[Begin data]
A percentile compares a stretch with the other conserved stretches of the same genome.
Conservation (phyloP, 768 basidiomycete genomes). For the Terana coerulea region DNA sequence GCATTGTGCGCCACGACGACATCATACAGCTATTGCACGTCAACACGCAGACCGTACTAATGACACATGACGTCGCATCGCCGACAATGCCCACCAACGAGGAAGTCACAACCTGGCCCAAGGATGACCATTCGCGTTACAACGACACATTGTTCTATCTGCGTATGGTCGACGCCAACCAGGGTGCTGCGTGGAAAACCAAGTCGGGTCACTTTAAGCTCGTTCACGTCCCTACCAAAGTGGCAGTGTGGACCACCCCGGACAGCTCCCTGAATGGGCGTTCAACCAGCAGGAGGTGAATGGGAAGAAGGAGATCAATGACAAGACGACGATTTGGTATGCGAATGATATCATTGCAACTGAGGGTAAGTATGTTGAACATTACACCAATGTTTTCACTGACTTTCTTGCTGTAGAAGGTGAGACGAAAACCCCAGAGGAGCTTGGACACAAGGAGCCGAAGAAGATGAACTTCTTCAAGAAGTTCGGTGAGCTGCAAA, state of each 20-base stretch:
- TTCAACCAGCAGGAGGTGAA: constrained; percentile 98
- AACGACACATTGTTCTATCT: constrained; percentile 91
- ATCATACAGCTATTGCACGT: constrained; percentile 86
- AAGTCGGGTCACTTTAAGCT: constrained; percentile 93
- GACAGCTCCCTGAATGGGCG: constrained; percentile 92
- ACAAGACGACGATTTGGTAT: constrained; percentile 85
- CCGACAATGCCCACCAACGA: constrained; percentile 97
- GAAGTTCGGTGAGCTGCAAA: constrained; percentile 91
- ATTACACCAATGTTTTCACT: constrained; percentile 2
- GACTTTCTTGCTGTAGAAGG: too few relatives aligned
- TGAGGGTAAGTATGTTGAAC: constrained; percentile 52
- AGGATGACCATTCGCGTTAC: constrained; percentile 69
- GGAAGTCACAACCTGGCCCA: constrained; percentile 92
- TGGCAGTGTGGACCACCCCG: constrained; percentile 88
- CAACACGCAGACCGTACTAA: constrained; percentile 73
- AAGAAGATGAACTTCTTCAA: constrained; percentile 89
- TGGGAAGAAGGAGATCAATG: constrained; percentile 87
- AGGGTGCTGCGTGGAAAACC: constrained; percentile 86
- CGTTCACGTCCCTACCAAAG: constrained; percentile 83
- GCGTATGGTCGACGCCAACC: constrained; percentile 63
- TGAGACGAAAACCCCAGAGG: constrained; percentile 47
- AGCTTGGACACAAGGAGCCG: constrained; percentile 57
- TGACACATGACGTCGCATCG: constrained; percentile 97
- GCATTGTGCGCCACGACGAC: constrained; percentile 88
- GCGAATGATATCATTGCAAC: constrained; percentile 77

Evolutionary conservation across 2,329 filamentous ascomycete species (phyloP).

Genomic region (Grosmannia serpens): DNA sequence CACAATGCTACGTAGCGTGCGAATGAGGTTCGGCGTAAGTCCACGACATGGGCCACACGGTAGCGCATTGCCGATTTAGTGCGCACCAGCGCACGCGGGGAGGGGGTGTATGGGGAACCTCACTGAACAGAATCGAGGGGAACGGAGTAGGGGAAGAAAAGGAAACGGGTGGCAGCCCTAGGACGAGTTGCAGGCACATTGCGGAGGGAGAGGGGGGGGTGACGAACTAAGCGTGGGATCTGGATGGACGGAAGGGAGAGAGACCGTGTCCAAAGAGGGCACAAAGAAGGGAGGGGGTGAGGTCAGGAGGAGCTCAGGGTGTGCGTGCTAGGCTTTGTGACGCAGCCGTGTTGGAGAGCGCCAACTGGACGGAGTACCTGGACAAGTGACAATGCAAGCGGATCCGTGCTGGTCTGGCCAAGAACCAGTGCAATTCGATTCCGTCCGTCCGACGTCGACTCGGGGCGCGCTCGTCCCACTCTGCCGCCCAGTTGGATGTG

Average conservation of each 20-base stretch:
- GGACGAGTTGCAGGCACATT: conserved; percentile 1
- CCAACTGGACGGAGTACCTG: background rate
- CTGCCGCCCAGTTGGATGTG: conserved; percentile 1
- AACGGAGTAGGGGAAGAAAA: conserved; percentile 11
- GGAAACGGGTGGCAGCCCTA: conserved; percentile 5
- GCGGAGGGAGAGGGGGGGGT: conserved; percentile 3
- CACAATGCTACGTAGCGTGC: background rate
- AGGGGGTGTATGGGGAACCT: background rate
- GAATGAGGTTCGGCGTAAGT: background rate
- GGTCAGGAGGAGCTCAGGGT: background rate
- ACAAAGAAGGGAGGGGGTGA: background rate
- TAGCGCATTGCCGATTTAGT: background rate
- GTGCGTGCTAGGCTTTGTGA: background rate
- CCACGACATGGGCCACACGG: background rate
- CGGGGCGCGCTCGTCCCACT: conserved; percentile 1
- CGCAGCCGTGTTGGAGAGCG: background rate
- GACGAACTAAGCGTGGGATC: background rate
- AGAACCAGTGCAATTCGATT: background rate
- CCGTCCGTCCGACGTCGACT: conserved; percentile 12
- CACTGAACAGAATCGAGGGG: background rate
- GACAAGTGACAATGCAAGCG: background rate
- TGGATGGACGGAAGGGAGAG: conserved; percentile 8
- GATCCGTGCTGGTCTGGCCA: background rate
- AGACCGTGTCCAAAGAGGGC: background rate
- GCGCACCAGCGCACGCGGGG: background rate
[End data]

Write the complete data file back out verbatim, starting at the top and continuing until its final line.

A percentile compares a stretch with the other conserved stretches of the same genome.
Conservation (phyloP, 768 basidiomycete genomes). For the Terana coerulea region DNA sequence GCATTGTGCGCCACGACGACATCATACAGCTATTGCACGTCAACACGCAGACCGTACTAATGACACATGACGTCGCATCGCCGACAATGCCCACCAACGAGGAAGTCACAACCTGGCCCAAGGATGACCATTCGCGTTACAACGACACATTGTTCTATCTGCGTATGGTCGACGCCAACCAGGGTGCTGCGTGGAAAACCAAGTCGGGTCACTTTAAGCTCGTTCACGTCCCTACCAAAGTGGCAGTGTGGACCACCCCGGACAGCTCCCTGAATGGGCGTTCAACCAGCAGGAGGTGAATGGGAAGAAGGAGATCAATGACAAGACGACGATTTGGTATGCGAATGATATCATTGCAACTGAGGGTAAGTATGTTGAACATTACACCAATGTTTTCACTGACTTTCTTGCTGTAGAAGGTGAGACGAAAACCCCAGAGGAGCTTGGACACAAGGAGCCGAAGAAGATGAACTTCTTCAAGAAGTTCGGTGAGCTGCAAA, state of each 20-base stretch:
- TTCAACCAGCAGGAGGTGAA: constrained; percentile 98
- AACGACACATTGTTCTATCT: constrained; percentile 91
- ATCATACAGCTATTGCACGT: constrained; percentile 86
- AAGTCGGGTCACTTTAAGCT: constrained; percentile 93
- GACAGCTCCCTGAATGGGCG: constrained; percentile 92
- ACAAGACGACGATTTGGTAT: constrained; percentile 85
- CCGACAATGCCCACCAACGA: constrained; percentile 97
- GAAGTTCGGTGAGCTGCAAA: constrained; percentile 91
- ATTACACCAATGTTTTCACT: constrained; percentile 2
- GACTTTCTTGCTGTAGAAGG: too few relatives aligned
- TGAGGGTAAGTATGTTGAAC: constrained; percentile 52
- AGGATGACCATTCGCGTTAC: constrained; percentile 69
- GGAAGTCACAACCTGGCCCA: constrained; percentile 92
- TGGCAGTGTGGACCACCCCG: constrained; percentile 88
- CAACACGCAGACCGTACTAA: constrained; percentile 73
- AAGAAGATGAACTTCTTCAA: constrained; percentile 89
- TGGGAAGAAGGAGATCAATG: constrained; percentile 87
- AGGGTGCTGCGTGGAAAACC: constrained; percentile 86
- CGTTCACGTCCCTACCAAAG: constrained; percentile 83
- GCGTATGGTCGACGCCAACC: constrained; percentile 63
- TGAGACGAAAACCCCAGAGG: constrained; percentile 47
- AGCTTGGACACAAGGAGCCG: constrained; percentile 57
- TGACACATGACGTCGCATCG: constrained; percentile 97
- GCATTGTGCGCCACGACGAC: constrained; percentile 88
- GCGAATGATATCATTGCAAC: constrained; percentile 77

Evolutionary conservation across 2,329 filamentous ascomycete species (phyloP).

Genomic region (Grosmannia serpens): DNA sequence CACAATGCTACGTAGCGTGCGAATGAGGTTCGGCGTAAGTCCACGACATGGGCCACACGGTAGCGCATTGCCGATTTAGTGCGCACCAGCGCACGCGGGGAGGGGGTGTATGGGGAACCTCACTGAACAGAATCGAGGGGAACGGAGTAGGGGAAGAAAAGGAAACGGGTGGCAGCCCTAGGACGAGTTGCAGGCACATTGCGGAGGGAGAGGGGGGGGTGACGAACTAAGCGTGGGATCTGGATGGACGGAAGGGAGAGAGACCGTGTCCAAAGAGGGCACAAAGAAGGGAGGGGGTGAGGTCAGGAGGAGCTCAGGGTGTGCGTGCTAGGCTTTGTGACGCAGCCGTGTTGGAGAGCGCCAACTGGACGGAGTACCTGGACAAGTGACAATGCAAGCGGATCCGTGCTGGTCTGGCCAAGAACCAGTGCAATTCGATTCCGTCCGTCCGACGTCGACTCGGGGCGCGCTCGTCCCACTCTGCCGCCCAGTTGGATGTG

Average conservation of each 20-base stretch:
- GGACGAGTTGCAGGCACATT: conserved; percentile 1
- CCAACTGGACGGAGTACCTG: background rate
- CTGCCGCCCAGTTGGATGTG: conserved; percentile 1
- AACGGAGTAGGGGAAGAAAA: conserved; percentile 11
- GGAAACGGGTGGCAGCCCTA: conserved; percentile 5
- GCGGAGGGAGAGGGGGGGGT: conserved; percentile 3
- CACAATGCTACGTAGCGTGC: background rate
- AGGGGGTGTATGGGGAACCT: background rate
- GAATGAGGTTCGGCGTAAGT: background rate
- GGTCAGGAGGAGCTCAGGGT: background rate
- ACAAAGAAGGGAGGGGGTGA: background rate
- TAGCGCATTGCCGATTTAGT: background rate
- GTGCGTGCTAGGCTTTGTGA: background rate
- CCACGACATGGGCCACACGG: background rate
- CGGGGCGCGCTCGTCCCACT: conserved; percentile 1
- CGCAGCCGTGTTGGAGAGCG: background rate
- GACGAACTAAGCGTGGGATC: background rate
- AGAACCAGTGCAATTCGATT: background rate
- CCGTCCGTCCGACGTCGACT: conserved; percentile 12
- CACTGAACAGAATCGAGGGG: background rate
- GACAAGTGACAATGCAAGCG: background rate
- TGGATGGACGGAAGGGAGAG: conserved; percentile 8
- GATCCGTGCTGGTCTGGCCA: background rate
- AGACCGTGTCCAAAGAGGGC: background rate
- GCGCACCAGCGCACGCGGGG: background rate